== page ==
Thursday, September 6, 2018

Have They Found Where Battles Were Fought Around Cumorah? – Part VIII “Hunting for Arrowheads”

Continuing from the previous post regarding the fallacy that ancient Nephite forts have been found in upstate New York and the effect of the Indian wars of more modern times has had on the artifacts that should exist there and the result of numerous searches around Cumorah.
An ancient arrowhead claimed to have recently been found on the hill Cumorah

As covered in the previous post, there are stories of finding “bushels of arrowheads” around Cumorah, but no such artifacts have surfaced, except for a mere handful. In fact, a single arrowhead was found by Daniel Lawson of Illinois, on the hill in 2011, said to be dated to 1000 BC., according to the Nephite Explorer website article dated October 31. On the other hand, in all fairness, no actual archaeological digs have been performed at the site to actually attempt to find artifacts.
    Still, people have searched the area over the years, yet very few reports show any success in such endeavors since the publication of the Book of Mormon. It is claimed that many people have found arrowheads there, and that “all the arrowheads that could be found were tampered with and carried away and sold.” Now, if that is true, and all the arrowheads that have been reported by some as having been found and displayed there in the 19th century were sold to people, it is interesting that with such importance to these relics, at least to members of the Church, to such finds relating to the Book of Mormon, that no such major finds have ever been seen—just talked about. Does anyone think that such finds would not have found their way into the public domain, displayed as such, to draw large crowds and profit?
    However, all we have are so-called accounts of such finds, but nothing is left but the accounts themselves, which are not archaeological evidence nor proof, nor even supportive evidence. Such information is almost useless, having no way to support it with any factual knowledge and artifact(s). After all, arrowheads are small and easily kept and stored. They would not have mysteriously disappeared.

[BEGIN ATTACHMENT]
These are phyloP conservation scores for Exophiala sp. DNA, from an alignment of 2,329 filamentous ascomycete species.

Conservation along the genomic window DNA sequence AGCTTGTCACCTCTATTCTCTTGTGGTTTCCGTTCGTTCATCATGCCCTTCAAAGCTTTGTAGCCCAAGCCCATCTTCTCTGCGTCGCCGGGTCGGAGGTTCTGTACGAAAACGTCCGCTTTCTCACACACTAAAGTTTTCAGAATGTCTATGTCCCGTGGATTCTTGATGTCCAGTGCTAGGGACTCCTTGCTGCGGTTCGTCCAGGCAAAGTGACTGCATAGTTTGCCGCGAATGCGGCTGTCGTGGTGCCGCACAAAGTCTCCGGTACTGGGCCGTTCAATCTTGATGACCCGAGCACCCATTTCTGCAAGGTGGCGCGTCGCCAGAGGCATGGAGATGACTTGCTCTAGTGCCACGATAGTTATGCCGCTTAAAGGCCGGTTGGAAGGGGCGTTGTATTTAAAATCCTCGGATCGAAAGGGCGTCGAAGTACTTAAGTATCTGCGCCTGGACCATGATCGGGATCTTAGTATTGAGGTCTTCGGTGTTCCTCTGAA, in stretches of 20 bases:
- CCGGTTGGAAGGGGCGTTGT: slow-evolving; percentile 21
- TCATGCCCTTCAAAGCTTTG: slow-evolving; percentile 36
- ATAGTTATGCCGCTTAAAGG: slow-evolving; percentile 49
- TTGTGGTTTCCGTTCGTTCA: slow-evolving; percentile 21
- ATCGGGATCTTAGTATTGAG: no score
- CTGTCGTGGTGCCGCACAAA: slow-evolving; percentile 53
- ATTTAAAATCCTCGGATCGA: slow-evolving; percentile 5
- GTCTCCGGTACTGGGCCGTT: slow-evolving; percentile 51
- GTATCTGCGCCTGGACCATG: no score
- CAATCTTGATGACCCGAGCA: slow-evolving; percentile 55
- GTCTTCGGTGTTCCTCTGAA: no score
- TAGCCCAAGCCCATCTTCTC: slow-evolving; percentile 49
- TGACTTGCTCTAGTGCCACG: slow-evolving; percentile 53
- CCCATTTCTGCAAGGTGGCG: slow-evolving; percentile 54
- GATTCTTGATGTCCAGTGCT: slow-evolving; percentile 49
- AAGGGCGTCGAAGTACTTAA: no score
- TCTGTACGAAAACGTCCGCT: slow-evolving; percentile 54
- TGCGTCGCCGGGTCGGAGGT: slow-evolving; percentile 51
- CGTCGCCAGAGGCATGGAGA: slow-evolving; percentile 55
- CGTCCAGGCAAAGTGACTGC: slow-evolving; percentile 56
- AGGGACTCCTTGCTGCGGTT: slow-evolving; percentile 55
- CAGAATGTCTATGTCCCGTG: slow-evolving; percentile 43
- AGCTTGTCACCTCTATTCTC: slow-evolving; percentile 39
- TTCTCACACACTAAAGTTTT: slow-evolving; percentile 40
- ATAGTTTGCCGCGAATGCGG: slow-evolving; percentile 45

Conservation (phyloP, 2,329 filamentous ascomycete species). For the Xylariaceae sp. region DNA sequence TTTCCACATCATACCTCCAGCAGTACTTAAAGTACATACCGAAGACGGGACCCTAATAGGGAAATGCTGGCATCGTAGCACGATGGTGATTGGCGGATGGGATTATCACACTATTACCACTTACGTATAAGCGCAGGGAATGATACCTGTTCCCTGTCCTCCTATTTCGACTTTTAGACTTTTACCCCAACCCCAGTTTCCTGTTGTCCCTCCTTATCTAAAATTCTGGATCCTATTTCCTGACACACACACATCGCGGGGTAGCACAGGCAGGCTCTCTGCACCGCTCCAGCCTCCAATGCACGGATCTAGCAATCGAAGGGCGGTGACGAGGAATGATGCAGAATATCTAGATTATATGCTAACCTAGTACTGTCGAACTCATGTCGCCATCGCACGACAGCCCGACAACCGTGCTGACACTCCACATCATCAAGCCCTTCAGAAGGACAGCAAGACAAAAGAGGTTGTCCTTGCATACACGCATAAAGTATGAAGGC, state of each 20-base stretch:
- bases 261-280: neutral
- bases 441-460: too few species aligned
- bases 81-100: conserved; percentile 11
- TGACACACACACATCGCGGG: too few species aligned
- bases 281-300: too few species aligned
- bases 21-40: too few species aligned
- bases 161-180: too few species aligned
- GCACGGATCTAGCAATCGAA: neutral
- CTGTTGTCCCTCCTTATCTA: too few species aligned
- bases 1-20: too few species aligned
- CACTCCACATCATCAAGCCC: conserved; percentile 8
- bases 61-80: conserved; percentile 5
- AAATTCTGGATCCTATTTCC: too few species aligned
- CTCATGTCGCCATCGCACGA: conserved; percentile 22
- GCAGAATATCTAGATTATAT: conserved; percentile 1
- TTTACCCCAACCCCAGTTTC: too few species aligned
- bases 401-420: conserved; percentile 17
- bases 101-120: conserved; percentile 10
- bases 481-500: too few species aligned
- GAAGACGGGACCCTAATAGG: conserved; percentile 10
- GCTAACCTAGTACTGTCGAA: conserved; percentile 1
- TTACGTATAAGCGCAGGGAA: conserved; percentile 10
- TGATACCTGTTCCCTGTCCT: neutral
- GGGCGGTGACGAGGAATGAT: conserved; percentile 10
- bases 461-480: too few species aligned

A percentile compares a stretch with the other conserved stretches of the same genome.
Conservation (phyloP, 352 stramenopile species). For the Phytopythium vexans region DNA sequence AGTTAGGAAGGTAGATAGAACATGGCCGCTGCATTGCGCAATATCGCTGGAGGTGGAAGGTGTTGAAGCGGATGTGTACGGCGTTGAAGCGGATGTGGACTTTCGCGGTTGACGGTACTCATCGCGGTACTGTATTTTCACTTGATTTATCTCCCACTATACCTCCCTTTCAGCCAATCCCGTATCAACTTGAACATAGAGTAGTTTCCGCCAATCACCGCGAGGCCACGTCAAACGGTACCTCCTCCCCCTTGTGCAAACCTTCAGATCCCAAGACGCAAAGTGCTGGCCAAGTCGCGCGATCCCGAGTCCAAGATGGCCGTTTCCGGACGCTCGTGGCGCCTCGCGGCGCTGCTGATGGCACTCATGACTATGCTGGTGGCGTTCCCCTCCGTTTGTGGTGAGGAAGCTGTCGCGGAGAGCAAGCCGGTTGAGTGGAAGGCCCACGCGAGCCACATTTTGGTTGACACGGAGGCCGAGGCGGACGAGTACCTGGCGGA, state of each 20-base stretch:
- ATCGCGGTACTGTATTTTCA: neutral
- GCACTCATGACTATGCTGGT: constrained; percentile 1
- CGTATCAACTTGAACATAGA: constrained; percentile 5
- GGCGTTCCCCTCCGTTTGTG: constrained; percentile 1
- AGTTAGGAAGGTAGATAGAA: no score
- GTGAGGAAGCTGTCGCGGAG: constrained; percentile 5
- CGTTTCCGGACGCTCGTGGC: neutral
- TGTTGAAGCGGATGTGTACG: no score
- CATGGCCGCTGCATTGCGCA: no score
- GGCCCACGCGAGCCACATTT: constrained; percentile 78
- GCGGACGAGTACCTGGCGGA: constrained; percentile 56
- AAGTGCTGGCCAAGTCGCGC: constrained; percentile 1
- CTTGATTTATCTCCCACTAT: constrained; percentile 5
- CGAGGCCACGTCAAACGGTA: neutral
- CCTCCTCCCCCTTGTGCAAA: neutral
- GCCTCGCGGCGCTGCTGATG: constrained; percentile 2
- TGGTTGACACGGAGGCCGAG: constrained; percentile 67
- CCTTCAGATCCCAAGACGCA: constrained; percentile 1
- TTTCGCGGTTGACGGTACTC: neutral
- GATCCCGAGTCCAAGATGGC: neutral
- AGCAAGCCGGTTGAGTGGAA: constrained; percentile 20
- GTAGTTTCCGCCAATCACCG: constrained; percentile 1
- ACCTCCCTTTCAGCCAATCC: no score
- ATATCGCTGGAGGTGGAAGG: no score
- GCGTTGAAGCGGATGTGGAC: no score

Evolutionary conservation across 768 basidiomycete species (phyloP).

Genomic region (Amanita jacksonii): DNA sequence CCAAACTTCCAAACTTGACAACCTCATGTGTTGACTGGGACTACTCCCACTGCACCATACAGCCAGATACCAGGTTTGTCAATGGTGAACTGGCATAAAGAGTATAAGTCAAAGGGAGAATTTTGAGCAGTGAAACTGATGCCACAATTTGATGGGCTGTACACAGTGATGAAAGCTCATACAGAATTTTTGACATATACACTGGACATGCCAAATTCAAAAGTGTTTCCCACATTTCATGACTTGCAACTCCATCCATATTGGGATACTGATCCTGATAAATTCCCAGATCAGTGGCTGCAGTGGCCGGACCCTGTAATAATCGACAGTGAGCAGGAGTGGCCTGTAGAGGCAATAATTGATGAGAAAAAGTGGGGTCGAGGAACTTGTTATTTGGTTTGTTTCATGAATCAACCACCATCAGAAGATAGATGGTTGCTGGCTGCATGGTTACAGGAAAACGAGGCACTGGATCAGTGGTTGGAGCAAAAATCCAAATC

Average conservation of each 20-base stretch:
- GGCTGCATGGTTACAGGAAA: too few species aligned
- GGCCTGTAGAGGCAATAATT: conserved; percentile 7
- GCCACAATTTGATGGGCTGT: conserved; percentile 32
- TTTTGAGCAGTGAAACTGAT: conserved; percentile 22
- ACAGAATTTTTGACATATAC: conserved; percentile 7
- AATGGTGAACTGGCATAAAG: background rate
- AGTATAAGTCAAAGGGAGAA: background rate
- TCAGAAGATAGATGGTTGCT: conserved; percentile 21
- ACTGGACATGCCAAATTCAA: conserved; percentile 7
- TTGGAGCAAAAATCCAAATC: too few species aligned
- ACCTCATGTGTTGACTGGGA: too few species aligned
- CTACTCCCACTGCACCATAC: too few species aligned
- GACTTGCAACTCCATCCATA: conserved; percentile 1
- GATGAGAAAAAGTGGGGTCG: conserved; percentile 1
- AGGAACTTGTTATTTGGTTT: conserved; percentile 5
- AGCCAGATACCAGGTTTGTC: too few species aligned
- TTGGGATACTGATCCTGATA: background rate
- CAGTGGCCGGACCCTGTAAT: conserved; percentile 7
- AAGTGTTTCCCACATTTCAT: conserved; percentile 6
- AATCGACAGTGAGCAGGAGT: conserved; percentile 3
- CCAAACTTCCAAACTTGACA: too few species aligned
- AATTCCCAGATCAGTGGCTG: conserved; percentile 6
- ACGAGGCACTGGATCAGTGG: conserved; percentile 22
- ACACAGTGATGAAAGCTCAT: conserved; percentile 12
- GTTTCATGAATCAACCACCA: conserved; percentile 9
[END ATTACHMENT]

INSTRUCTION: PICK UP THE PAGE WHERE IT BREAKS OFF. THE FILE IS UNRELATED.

The idea of finding something on and around the hill Cumorah, the place where one-third of a million were killed in battle about 1600 years ago, should be highly likely, but such is not the case. Take the questionable (depending on what side of the argument you are on) case of Langdon Smith that lends credence to this debate.
The hill Cumorah in western New York. The small, drumlin hill overlooks the farmlands to the west, north and east where fields have been plowed numerous times since the Book of Mormon publication

In a letter by Langdon Smith of New Haven, Vermont, and addressed to John E. Clark, professor of anthropology at Brigham Young University and director of the BYU New World Archaeological Foundation, based in Chiapas, Mexico, he states: “I traveled to Palmyra during the early planting season—fields just plowed and harrowed, following a good rain to wash the dirt off any artifacts…on this site even if all of the arrow points were picked up, there are still all of the chipping areas—big or small, they are present. In these areas a person should find broken arrowheads that were damaged while being made. Then we should also find the flakes, slabs, and chips in the various work areas that can be seen throughout the plowed parts.
    “Asking for permission to search the grounds on the Clark farm, I said of the owner: ‘You must get pestered a lot by people wanting to go out there looking around.’ The woman shook her head and said, ‘We’ve been here over 40 years, and you’re the first to come and ask to hunt for arrowheads.’ The Clark fields yielded the same as the one east of the hill: not one single arrowhead and not one single piece of flint chipping. Crisscrossing all those plowed fields, which are hundreds of acres, I found no evidence of any kind. If a large group of people came to this hill and had a big battle, they would have been making and sharpening more tools—artifacts. If there are no arrowheads, what about all of the broken pieces, the chips, the flakes—leftovers from making and sharpening? Some of these pieces would be smaller than a little fingernail. Where are these pieces? People do not generally pick up this trash. No artifacts—not even flint chips of any kind” (John E. Clark, “Looking for Artifacts at New York’s Hill Cumorah,” Journal of Book of Mormon Studies, Neal A. Maxwell Institute, Vol.14 No.2, 2005)